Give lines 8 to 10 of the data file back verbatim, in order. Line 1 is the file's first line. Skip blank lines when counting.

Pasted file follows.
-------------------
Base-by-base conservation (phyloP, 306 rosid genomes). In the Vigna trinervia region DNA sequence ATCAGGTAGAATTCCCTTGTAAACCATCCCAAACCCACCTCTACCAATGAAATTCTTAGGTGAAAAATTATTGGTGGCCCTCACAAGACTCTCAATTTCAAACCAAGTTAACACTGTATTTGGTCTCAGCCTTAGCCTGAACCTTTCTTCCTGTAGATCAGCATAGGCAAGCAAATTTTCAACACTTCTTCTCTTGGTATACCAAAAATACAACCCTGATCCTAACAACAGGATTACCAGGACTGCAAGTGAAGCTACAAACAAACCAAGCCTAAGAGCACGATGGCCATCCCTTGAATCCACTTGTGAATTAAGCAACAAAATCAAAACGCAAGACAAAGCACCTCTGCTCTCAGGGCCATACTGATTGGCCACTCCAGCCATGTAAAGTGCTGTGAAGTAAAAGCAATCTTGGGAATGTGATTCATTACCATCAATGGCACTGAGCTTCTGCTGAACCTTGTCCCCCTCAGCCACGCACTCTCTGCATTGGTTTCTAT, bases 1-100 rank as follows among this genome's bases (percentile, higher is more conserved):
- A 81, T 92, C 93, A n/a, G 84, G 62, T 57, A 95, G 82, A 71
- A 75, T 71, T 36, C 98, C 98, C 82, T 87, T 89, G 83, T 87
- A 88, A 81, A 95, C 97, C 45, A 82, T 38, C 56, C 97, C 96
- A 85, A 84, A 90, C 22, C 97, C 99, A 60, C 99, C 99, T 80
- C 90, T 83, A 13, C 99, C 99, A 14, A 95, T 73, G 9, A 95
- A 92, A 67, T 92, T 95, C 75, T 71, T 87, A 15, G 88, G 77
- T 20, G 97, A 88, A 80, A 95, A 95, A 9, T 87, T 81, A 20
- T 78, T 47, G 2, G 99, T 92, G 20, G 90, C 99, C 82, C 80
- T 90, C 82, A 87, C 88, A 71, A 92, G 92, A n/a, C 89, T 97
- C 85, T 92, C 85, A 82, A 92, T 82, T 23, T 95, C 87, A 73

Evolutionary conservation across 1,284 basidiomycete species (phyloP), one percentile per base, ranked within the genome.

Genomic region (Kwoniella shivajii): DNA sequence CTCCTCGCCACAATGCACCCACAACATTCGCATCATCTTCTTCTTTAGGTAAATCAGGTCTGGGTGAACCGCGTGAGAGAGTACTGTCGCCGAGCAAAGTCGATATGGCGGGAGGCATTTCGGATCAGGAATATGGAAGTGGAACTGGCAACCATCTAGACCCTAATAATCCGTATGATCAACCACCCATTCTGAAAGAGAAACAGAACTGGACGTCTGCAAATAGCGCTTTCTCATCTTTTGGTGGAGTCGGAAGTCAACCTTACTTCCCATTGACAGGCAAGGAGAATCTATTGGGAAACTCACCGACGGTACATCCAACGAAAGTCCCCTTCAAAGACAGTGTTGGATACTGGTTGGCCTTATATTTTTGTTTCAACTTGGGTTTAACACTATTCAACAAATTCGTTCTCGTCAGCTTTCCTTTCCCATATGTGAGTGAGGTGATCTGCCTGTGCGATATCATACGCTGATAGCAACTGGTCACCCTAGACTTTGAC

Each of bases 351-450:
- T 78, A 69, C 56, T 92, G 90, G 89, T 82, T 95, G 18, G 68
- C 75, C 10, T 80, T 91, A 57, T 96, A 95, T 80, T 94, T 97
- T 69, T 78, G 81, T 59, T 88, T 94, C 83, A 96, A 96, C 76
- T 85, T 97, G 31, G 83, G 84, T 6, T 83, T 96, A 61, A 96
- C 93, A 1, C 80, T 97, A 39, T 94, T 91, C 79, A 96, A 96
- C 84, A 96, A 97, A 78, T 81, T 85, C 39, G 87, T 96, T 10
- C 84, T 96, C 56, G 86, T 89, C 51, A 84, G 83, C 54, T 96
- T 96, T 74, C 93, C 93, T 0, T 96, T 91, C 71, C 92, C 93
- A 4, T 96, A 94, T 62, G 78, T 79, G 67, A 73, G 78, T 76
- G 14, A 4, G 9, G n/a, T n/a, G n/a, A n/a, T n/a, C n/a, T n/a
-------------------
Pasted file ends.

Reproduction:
- T 20, G 97, A 88, A 80, A 95, A 95, A 9, T 87, T 81, A 20
- T 78, T 47, G 2, G 99, T 92, G 20, G 90, C 99, C 82, C 80
- T 90, C 82, A 87, C 88, A 71, A 92, G 92, A n/a, C 89, T 97